Fruit and Veg

Grower Profile: Colonial Growers

Written by Tom Moggach
July 29, 2013

"It's brilliant to have such a niche product that's British," says Damian Fowler at C & C Fruit, holding up a bag of fragrant, emerald green leaves.

Damian Fowler of Gilgrove at New Covent Garden Market

Kaffir lime (citrus hystrix) is an exotic plant, native to South East Asia and a vital ingredient in popular dishes such as Thai green curry and Tom Yum soup.

So it's startling to discover the plant is expertly grown in an Essex glasshouse by a 71 year-old retired company director and ex-postman, once renowned for making his mail deliveries in a Jaguar sports car.

Len Atkins founded Colonial Growers near Colchester seven years ago, with no horticultural experience whatsoever.

He had also never cooked with the leaves. "I can't stand curry, I hate it with a vengeance," he proudly declares.

Yet now he is the only large-scale commercial grower of kaffir limes in the country. He once picked 6,000 leaves in a single week: "I can sell every leaf I grow."

Len Atkins of Colonial Growers, Suppliers to New Covent Garden Market

Len directly supplies Damian Fowler and David Piper at C & C Fruit / Gilgrove in New Covent Garden Market, who sell on the leaves both fresh and frozen.

He also supplies a wholesaler in New Spitalfields Market and the large herb producer VHB, who, in turn, supply a supermarket chain who sell the leaves in a small number of their stores.

Colonial Growers began purely by chance. "I came into it by accident. I met a chap in a pub," admits Len, as we tour his well-ordered Essex glasshouse.

His acquaintance had been importing dried herbs, and Len spotted some plants in the corner of his warehouse. These, it transpires, were his first shipment of kaffir limes.

Len Atkins of Colonial Growers, Suppliers to New Covent Garden Market

Len had never heard of the plant before. "It was just an eye for something different – my business brain clicked into gear," he explains.

Now he grows more than a thousand of the plants. As well as the leaves, he also sells the kaffir lime fruit, when in season, and the plants themselves to retail customers via mail order.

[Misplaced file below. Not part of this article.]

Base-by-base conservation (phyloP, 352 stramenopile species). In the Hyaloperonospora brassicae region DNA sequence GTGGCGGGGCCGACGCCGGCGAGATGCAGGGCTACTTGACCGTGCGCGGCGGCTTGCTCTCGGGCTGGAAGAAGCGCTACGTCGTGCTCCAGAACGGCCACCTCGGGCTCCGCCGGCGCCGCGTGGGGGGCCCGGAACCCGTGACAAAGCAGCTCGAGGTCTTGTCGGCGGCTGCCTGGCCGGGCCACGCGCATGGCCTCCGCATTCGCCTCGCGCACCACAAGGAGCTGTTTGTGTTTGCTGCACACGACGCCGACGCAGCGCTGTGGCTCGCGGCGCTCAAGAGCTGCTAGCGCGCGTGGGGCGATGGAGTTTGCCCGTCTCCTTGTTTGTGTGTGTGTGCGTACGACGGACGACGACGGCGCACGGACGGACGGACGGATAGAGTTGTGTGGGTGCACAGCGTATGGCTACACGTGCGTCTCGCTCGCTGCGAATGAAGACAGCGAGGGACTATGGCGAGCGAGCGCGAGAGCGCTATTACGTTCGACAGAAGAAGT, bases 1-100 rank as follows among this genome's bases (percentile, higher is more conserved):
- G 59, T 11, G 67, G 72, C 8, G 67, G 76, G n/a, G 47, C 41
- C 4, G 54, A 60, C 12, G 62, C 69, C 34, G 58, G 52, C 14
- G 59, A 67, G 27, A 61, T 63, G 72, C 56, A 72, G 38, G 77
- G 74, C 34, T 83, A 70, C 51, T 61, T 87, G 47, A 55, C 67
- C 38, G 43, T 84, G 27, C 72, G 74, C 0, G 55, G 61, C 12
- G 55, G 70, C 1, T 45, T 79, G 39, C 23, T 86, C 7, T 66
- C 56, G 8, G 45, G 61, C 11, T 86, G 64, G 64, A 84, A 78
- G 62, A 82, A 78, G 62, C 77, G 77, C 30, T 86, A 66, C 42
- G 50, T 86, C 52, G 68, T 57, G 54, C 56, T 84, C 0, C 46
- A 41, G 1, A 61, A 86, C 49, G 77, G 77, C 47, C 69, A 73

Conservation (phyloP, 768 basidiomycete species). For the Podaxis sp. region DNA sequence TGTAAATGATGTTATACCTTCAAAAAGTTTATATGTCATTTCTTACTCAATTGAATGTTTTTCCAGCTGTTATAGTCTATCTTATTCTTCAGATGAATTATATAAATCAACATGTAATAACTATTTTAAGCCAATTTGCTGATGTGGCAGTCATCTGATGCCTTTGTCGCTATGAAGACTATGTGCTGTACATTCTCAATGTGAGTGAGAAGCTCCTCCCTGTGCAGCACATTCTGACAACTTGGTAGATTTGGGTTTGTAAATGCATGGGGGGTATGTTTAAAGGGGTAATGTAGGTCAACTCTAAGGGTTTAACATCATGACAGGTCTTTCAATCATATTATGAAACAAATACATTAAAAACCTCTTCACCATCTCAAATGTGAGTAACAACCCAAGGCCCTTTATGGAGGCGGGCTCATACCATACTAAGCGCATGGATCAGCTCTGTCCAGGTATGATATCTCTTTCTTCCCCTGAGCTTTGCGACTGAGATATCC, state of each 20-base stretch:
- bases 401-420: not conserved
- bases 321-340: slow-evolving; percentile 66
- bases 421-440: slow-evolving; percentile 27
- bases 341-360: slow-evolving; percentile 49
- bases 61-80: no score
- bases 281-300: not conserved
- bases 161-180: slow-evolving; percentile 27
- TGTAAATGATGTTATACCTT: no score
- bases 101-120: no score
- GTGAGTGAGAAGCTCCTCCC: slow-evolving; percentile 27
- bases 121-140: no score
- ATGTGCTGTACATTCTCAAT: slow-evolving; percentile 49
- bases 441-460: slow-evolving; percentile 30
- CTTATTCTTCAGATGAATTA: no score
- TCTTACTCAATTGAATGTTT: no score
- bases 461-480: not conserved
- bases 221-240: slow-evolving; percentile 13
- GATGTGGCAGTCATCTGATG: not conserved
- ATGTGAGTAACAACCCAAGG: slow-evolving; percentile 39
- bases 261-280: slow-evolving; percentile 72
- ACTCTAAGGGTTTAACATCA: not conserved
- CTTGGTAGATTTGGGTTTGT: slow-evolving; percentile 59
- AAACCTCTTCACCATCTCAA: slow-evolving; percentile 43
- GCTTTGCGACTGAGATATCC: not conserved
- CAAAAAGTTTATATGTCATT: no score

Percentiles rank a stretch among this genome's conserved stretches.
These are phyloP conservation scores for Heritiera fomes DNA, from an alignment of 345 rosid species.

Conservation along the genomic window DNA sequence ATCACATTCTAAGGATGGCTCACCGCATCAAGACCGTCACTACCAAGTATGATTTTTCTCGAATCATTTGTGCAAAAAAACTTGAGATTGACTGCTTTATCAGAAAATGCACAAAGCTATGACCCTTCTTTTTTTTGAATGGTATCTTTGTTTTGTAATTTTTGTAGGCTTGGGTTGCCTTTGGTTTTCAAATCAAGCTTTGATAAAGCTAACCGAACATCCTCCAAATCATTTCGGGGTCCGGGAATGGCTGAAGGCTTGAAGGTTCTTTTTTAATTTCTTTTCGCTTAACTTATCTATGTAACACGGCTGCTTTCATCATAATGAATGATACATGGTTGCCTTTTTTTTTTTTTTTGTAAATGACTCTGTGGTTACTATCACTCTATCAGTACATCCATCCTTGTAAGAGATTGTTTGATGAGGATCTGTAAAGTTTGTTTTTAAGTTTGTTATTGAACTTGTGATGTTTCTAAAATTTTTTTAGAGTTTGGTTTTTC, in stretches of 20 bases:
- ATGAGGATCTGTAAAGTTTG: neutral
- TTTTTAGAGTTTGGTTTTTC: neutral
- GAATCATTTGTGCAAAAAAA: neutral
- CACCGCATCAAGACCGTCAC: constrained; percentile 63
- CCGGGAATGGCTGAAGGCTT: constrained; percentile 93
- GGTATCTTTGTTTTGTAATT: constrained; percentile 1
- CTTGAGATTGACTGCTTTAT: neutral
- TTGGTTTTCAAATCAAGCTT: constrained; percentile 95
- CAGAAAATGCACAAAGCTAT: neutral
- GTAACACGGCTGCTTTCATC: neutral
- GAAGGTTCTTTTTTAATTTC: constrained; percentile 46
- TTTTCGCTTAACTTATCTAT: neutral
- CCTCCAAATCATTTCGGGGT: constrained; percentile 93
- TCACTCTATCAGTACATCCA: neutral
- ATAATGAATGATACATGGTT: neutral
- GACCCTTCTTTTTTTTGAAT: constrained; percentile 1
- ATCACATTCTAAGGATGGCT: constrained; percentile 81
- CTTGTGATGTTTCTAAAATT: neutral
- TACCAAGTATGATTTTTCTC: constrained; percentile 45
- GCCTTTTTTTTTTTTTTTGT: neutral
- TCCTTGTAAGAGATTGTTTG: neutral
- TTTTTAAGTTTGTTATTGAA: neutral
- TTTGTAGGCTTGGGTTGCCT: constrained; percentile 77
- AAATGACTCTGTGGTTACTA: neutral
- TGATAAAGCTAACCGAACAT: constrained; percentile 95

It's a clever product. The fresh leaves last as long as five weeks when refrigerated. (They last much less time if frozen and then defrosted, however). They are unusual in that they double-lobed, resembling a figure of eight.

Colonial Growers Kaffir Plant

Len can pick 100 leaves in 10 minutes. He chooses mature, shiny specimens that have turned dark green in colour.

In the kitchen, these can be simmered in curries, curry pastes and marinades, soups and sauces. The leaves also star in several cocktails.

Their fragrance and flavour is distinct and unforgettable, with a citrusy, uplifting character.

In a good summer, the plants flower and then fruit – providing a separate, high-value harvest for the business.

Colonial Growers, Kaffir Flowering

It's not been an easy winter and spring, however. Low temperatures and light levels meant Len spent thousands of pounds on heating his glasshouse and was unable to fulfil orders between December and the middle of May.

Nevertheless, the business remains in good health – a reminder that his initial gut instinct was spot on.

Len admits to still getting as much buzz from an online order for a single plant as a large wholesale order for thousands of leaves.

"I love it - because it's my baby," he says, happily driving us away from the greenhouse into the lush Essex countryside.

To buy kaffir lime:
C & C Fruit @ Gilgrove
Units 44-48
New Covent Garden Market
020 7720 7575

Colonial Growers


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